Saturday, May 30, 2009


wellness, program, compliance,
Is Your Wellness Program in Compliance?

With wellness programs increasing in popularity in the workforce, it is important that employers ensure their programs are in compliance with federal regulations. There are multiple laws impacting wellness programs, depending on the type of plan you implement (e.g. voluntary or mandatory; participation-based or goal-based incentives). Appropriate incentives for wellness programs can include:

• Reimbursement for the cost of a gym membership
• Rewards for attending a monthly health education seminar
• Cash incentives for participating in a cholesterol or blood screening
• Reimbursement for weight loss or smoking cessation programs

Make sure your plan is non-discriminatory. In particular, goal-based plans have several requirements for compliance, including providing eligible employees with an opportunity to qualify for incentives at least annually, and offering an alternative to employees whose circumstances would make participation difficult. Wellness programs encourage your workforce to stay healthy, which ultimately will keep your healthcare costs down. It is advisable, however, to work with legal counsel when designing a wellness program due to the compliance requirements and the variations in program design.

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Keeping Employees Happy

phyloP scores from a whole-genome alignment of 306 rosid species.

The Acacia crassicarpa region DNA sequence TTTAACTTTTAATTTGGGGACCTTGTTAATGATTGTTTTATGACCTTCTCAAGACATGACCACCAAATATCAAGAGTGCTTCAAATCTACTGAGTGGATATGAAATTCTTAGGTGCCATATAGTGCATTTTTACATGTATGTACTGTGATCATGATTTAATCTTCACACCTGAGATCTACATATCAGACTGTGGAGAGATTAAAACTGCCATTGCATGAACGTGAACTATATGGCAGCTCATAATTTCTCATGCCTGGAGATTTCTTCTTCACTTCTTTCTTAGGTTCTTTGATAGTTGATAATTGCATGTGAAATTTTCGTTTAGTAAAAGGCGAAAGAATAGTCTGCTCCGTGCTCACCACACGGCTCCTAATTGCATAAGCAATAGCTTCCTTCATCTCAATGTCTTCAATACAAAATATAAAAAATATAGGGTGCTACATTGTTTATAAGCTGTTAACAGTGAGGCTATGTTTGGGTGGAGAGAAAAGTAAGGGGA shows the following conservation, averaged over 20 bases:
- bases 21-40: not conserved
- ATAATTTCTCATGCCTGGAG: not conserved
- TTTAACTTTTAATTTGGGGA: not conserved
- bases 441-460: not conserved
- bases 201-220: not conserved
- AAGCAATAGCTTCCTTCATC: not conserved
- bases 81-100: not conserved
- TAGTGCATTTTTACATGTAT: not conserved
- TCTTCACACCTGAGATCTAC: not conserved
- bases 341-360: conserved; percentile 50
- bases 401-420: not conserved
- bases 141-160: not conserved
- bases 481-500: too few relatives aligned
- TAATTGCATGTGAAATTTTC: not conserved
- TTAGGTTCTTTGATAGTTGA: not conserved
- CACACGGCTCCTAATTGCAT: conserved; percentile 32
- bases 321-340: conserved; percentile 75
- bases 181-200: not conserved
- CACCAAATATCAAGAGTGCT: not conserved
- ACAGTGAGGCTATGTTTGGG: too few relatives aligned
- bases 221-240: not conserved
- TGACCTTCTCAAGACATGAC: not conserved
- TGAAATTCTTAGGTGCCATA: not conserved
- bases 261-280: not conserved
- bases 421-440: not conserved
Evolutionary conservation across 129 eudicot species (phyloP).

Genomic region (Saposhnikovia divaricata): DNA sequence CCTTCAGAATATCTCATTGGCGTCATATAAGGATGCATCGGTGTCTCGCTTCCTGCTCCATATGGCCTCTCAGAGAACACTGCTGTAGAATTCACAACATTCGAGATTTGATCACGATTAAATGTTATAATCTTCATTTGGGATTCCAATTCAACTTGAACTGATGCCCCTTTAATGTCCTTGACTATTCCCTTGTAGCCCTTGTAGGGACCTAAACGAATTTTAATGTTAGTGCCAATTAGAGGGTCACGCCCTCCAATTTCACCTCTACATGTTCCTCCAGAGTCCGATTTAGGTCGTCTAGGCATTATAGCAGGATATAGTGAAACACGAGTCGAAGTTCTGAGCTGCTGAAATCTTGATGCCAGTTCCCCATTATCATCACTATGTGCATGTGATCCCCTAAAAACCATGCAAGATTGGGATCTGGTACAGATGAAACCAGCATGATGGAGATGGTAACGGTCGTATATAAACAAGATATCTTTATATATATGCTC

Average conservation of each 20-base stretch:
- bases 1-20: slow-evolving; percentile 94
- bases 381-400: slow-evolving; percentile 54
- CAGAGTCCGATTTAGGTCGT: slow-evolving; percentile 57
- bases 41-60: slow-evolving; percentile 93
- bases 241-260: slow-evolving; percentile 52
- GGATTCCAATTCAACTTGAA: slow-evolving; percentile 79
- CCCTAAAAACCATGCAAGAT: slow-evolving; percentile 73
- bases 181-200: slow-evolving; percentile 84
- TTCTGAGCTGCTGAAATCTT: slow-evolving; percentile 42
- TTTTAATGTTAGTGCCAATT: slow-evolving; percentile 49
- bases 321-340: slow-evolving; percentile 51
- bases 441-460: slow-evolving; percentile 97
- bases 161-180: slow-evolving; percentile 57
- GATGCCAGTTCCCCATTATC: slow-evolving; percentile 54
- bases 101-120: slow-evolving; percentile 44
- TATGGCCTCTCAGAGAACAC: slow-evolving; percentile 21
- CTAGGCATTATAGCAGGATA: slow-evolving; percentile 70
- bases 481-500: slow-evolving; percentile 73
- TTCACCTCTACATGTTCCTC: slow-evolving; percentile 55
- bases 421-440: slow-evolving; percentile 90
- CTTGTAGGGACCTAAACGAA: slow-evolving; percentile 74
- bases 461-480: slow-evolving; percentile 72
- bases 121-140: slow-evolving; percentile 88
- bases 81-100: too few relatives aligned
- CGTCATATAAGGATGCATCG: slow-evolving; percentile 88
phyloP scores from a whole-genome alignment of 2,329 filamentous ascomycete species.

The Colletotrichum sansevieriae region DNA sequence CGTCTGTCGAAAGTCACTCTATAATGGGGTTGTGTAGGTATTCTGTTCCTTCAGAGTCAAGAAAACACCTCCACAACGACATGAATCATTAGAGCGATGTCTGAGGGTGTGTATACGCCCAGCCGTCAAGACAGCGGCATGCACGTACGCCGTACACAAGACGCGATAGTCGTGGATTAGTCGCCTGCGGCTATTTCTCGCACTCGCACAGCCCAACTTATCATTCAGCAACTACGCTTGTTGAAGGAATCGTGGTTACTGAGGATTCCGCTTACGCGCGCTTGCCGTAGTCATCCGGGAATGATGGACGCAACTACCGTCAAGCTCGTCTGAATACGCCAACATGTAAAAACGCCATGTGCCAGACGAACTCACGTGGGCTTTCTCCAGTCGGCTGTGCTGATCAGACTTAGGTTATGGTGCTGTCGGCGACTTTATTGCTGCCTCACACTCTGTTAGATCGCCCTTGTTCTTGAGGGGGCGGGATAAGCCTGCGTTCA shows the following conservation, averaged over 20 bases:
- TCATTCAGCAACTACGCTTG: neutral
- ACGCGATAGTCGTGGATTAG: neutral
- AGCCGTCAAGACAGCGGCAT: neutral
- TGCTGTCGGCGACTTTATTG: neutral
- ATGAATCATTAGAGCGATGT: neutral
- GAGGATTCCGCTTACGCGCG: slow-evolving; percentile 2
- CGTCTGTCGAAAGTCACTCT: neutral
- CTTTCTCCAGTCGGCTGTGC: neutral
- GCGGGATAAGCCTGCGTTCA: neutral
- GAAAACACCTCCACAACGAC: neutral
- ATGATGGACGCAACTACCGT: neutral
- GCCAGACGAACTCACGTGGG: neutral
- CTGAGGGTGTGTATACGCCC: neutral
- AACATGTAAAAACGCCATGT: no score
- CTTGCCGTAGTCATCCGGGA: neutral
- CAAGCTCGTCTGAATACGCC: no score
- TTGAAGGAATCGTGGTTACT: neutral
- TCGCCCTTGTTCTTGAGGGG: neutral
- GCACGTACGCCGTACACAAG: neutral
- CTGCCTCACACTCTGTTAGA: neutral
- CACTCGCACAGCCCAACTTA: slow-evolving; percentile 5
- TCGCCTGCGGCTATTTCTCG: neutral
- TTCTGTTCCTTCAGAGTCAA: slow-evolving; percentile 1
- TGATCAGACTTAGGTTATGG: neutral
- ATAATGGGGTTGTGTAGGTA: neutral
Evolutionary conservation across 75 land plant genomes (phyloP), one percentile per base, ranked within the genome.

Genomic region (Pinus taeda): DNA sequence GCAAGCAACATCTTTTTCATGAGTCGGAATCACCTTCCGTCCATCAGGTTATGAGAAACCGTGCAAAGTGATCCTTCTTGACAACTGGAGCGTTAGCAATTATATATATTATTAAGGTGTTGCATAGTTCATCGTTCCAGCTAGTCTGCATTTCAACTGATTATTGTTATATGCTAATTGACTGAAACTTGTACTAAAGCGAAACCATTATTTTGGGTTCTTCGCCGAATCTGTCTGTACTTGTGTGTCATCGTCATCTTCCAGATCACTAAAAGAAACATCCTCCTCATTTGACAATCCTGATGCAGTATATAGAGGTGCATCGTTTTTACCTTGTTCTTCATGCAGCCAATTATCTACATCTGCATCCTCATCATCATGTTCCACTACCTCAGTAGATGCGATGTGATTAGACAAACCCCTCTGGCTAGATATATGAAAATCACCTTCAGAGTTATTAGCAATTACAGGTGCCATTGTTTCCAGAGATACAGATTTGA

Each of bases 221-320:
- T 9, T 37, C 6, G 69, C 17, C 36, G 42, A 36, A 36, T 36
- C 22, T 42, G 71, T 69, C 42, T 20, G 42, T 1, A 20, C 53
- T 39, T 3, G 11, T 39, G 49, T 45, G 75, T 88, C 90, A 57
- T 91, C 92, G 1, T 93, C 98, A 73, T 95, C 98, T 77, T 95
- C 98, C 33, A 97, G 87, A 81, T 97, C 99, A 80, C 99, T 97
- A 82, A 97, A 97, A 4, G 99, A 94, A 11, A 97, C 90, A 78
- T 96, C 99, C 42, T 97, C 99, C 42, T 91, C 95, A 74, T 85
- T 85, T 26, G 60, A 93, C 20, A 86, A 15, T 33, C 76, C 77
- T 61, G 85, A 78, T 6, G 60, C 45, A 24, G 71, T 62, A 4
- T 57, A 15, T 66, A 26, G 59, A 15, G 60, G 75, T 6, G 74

While Tightening the Benefits Budget

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Within any business, the Human Resources (HR) department faces unique challenges during trying economic times. The benefits budget may be cut in order to help overall company finances leaving HR tasked to motivate employees who feel the squeeze of any cuts.

What can an HR department do when faced with such a challenge? Consider the following ideas for containing benefits costs and easing the additional financial burdens today’s employees face.

• Offer qualified transportation benefits. Commuting costs are becoming more burdensome for many employees. You can offer qualified transportation benefits at little cost to your company through a reimbursement arrangement funded with employee pre-tax dollars. Qualified transportation benefits can include transit passes, qualified parking, and rides to and from work in a commuter highway vehicle (also known as vanpooling). This type of arrangement can save employees money on federal, Social Security, and (in most cases) state taxes, making it less expensive for them to commute to work.

• Consider implementing flexible work schedules, if this is an option for your type of business. For example, consider four 10-hour work days per week. This saves the business on energy costs and employees on transportation costs. Plus, many employees will appreciate the additional free day, whether it gives them a three-day weekend or a day during the week for running errands or relaxing.

• Add voluntary benefits to your benefits package, or expand the voluntary benefits choices you currently offer. Voluntary benefits are paid in full by the employees who choose to enroll. They offer advantages to employees over purchasing these benefits in the open market: Employees typically enjoy some savings and convenience, since they are purchasing the benefits at a group rate and paying for them via payroll deduction.

• Coverage summary for employees. Surprisingly, many employees don’t realize the extent to which their employers are paying for these benefits; they only know their own out-of-pocket costs. A brief, to the point “Capsule of Your Benefits” can summarize coverage for employees, and include the price tag being shouldered by the employer.